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So what does business have to do with the heavy burden of student debt? It’s a question that policymakers should look at as they tackle the issue of affordable higher education.

Businesses have a vested interest in having a pool of well-educated workers, so when it comes to ways to reduce the debt burden on students, we should look at leveraging businesses’ need for a skilled workforce.

The affordability issue was front and center on Monday as the Senate Higher Education Committee posted several bills in line with the recommendations made by the New Jersey College Affordability Study Commission. During the committee hearing, I offered several different strategies for making a post-secondary education more affordable. One of them was providing incentives to drive business tuition assistance programs as a way to help pay for student loans.

I pointed out that employers are likely to recruit future employees from colleges and universities, and could be willing to offer assistance with student debt to help them land the best candidates.

“New Jersey ranked the ninth highest state in the country in average student loan debt, almost $31,000 per borrower last year,” I testified. “At the same time, businesses continue to see the value in helping employees pay for education to boost morale, retain employees and create a skilled labor pool. Tuition assistance programs and helping paying off student loan debt are additional ways employers can help students with the cost of higher education.”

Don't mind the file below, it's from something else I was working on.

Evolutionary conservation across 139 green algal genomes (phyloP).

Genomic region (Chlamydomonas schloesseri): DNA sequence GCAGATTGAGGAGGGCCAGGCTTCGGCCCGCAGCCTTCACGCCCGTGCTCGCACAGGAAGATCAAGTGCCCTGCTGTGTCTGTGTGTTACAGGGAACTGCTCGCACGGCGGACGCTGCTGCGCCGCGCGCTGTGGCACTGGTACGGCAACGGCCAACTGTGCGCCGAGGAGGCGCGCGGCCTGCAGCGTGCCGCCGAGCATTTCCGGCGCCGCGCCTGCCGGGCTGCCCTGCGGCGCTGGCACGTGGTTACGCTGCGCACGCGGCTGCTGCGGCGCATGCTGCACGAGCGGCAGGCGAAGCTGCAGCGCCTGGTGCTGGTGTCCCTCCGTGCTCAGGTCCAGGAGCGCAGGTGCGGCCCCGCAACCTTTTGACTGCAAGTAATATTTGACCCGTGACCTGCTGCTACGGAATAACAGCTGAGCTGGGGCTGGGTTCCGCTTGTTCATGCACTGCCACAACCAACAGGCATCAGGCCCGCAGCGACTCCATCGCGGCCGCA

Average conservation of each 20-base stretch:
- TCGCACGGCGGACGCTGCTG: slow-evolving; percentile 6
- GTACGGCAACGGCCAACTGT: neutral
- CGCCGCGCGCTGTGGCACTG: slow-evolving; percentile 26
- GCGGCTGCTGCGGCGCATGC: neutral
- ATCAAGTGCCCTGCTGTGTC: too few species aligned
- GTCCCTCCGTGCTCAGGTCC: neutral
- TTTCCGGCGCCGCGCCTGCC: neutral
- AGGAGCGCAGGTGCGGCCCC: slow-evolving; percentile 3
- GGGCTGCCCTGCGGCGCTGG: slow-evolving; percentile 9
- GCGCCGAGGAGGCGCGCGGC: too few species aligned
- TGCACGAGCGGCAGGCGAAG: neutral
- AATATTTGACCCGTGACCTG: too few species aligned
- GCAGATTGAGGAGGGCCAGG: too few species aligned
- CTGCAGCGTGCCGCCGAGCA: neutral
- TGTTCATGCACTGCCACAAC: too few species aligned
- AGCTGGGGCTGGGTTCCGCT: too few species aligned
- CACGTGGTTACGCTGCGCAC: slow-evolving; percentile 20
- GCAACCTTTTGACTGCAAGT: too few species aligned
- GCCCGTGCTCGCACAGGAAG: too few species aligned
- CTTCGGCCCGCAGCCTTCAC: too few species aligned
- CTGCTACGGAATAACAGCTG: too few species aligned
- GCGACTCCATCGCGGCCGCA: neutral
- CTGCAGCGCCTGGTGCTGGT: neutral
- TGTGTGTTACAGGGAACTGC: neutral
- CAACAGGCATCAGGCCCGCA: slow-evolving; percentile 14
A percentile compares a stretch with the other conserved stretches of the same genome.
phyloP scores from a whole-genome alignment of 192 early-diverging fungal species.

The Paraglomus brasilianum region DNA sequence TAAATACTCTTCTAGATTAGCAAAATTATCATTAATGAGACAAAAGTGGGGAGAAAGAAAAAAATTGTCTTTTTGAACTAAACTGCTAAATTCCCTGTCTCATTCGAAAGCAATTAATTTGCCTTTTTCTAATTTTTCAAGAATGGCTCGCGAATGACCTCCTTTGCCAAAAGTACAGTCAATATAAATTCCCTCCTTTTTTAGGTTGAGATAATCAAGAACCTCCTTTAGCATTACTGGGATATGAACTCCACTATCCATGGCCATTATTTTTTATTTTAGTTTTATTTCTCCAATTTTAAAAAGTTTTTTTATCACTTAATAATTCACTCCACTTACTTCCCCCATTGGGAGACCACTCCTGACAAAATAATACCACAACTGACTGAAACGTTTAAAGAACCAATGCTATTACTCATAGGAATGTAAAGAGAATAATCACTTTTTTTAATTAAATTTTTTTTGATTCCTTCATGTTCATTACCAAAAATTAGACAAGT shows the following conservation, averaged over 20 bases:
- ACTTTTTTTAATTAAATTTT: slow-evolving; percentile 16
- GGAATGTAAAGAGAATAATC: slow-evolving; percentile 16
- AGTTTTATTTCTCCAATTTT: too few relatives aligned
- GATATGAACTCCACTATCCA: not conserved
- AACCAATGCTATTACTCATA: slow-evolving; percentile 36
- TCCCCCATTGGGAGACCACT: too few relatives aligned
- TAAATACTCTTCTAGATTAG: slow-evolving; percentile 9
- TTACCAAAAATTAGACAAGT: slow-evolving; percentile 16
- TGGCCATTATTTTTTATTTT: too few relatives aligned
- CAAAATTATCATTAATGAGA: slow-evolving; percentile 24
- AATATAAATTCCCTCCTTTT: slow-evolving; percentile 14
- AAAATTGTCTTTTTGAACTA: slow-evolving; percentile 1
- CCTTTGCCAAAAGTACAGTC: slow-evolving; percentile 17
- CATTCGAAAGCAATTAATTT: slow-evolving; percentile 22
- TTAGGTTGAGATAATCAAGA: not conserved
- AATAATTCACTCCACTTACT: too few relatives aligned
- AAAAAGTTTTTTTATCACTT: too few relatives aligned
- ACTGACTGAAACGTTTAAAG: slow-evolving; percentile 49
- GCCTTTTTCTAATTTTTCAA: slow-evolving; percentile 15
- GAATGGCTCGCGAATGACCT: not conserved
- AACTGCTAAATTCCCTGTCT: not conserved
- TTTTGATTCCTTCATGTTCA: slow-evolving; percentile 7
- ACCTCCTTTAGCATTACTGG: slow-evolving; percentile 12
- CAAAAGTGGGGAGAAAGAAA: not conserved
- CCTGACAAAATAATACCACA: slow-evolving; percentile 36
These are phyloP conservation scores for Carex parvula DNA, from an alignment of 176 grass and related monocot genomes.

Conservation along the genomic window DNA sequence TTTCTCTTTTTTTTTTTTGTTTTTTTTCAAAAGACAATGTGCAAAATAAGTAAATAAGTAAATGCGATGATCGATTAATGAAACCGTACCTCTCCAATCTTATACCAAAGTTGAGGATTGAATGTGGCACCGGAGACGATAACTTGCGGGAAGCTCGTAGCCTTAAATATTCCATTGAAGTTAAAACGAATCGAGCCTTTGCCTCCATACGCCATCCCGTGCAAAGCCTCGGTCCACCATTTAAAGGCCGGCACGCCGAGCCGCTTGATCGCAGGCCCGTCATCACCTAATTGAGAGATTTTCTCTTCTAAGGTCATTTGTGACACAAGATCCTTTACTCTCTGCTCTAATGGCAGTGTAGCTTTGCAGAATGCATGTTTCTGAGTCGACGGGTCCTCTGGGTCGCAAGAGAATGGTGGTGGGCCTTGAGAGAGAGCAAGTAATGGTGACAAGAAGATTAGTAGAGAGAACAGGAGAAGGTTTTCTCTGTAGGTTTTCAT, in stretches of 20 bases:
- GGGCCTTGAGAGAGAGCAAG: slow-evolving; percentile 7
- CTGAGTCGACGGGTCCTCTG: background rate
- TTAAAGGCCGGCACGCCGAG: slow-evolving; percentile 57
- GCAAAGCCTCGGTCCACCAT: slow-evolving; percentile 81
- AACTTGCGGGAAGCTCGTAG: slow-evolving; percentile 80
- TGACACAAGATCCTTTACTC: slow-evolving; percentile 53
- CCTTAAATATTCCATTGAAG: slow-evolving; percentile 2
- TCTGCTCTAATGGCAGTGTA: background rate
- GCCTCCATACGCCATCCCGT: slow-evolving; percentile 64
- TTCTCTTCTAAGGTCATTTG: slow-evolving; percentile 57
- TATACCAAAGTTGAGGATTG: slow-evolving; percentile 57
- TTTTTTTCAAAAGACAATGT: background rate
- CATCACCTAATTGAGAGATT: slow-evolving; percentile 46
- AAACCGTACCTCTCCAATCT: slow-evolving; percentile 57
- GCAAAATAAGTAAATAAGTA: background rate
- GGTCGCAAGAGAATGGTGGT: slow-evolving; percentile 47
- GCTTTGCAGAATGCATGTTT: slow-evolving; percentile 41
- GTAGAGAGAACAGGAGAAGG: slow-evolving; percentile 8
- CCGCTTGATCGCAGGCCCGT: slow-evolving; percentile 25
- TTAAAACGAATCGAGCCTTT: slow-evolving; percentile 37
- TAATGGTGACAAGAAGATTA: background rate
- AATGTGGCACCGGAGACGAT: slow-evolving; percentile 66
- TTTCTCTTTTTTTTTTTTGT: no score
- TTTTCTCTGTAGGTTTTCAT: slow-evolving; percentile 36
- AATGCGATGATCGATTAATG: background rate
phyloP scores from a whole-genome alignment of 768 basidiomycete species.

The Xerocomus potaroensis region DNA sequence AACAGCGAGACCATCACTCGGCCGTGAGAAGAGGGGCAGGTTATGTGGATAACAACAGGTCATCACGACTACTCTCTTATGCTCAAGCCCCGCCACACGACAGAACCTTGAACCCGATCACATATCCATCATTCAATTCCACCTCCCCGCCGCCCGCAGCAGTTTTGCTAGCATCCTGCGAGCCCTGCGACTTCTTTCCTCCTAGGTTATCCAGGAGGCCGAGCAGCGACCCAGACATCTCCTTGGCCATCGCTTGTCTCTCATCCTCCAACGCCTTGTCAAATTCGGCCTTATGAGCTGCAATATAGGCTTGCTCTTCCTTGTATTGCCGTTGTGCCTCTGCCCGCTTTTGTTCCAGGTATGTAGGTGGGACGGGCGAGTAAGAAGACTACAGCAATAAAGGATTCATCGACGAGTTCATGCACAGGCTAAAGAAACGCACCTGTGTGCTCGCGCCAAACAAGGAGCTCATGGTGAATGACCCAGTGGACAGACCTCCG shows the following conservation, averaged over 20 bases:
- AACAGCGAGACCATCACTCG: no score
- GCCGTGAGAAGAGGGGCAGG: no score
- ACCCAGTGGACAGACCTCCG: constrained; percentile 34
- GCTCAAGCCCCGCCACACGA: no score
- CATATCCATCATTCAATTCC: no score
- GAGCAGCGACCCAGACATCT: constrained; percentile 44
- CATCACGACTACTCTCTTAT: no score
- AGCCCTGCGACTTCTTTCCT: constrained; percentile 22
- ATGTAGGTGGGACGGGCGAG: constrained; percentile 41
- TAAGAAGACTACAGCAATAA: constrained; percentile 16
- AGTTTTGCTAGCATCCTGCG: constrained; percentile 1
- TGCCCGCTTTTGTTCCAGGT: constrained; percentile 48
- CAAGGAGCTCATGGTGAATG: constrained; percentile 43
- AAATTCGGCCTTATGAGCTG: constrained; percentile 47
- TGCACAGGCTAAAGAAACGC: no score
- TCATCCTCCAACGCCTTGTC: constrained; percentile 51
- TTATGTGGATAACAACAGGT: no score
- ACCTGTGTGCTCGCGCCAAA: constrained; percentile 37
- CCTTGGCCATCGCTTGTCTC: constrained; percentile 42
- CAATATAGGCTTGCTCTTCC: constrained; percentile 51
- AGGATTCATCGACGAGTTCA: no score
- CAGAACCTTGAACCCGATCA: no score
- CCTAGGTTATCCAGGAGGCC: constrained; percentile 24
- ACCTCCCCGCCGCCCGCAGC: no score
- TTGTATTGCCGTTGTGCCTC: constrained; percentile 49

In other words, the state could encourage businesses to offer this benefit by allowing them to take a tax deduction on the money they contribute to employees’ tuition or student loan payments.

To read my complete testimony, click here.

Making New Jersey’s higher education system more affordable is going to take a comprehensive approach; there’s no one magic solution. We need to use stackable credentials and flexible learning to make it more cost-effective to complete a degree or certification. We should also employ greater accountability through outcome-based funding and finding efficiencies. Not only would these concepts help students and parents, but they would allow our higher education institutions to innovate and find new ways to grow while meeting the needs of the business community.

It’s encouraging to see how lawmakers are tackling the cost of higher education. New Jersey is not alone in this problem, but our reliance on a highly skilled workforce makes it more important to businesses here, and they are ready to contribute to the solution.

Education & Workforce Development News

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